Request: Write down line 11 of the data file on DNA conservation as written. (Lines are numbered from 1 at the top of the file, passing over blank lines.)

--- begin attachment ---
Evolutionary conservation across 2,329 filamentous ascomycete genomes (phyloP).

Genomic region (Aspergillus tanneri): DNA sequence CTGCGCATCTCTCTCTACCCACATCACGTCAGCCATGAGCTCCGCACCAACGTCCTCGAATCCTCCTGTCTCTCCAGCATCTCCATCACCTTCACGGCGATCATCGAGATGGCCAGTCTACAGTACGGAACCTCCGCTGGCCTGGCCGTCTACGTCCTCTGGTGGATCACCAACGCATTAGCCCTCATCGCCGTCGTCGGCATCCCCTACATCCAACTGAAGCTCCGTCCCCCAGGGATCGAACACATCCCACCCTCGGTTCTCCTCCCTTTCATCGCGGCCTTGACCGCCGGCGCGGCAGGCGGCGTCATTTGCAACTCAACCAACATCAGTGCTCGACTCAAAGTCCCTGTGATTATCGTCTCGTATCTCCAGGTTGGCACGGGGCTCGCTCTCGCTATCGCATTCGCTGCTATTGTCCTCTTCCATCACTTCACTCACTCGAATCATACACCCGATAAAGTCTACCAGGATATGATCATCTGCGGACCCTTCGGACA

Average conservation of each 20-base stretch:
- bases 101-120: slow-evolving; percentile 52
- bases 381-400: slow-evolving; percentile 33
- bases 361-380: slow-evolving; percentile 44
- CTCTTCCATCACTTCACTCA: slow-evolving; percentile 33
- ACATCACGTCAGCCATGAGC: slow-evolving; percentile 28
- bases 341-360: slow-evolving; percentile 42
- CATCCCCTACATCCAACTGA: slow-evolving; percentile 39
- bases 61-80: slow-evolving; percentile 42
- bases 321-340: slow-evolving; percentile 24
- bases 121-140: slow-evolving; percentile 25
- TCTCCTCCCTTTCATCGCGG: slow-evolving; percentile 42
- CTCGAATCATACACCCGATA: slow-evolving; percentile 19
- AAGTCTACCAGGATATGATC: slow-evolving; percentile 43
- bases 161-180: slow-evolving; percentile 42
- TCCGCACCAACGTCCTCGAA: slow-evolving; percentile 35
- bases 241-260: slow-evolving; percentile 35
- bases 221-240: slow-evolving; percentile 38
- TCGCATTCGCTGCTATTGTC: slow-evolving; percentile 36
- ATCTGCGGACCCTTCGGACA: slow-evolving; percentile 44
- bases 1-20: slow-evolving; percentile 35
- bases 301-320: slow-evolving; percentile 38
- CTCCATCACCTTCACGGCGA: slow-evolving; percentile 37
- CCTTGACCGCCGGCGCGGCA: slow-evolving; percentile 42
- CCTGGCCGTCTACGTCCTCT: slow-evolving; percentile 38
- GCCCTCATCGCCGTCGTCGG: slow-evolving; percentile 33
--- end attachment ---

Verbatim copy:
- bases 61-80: slow-evolving; percentile 42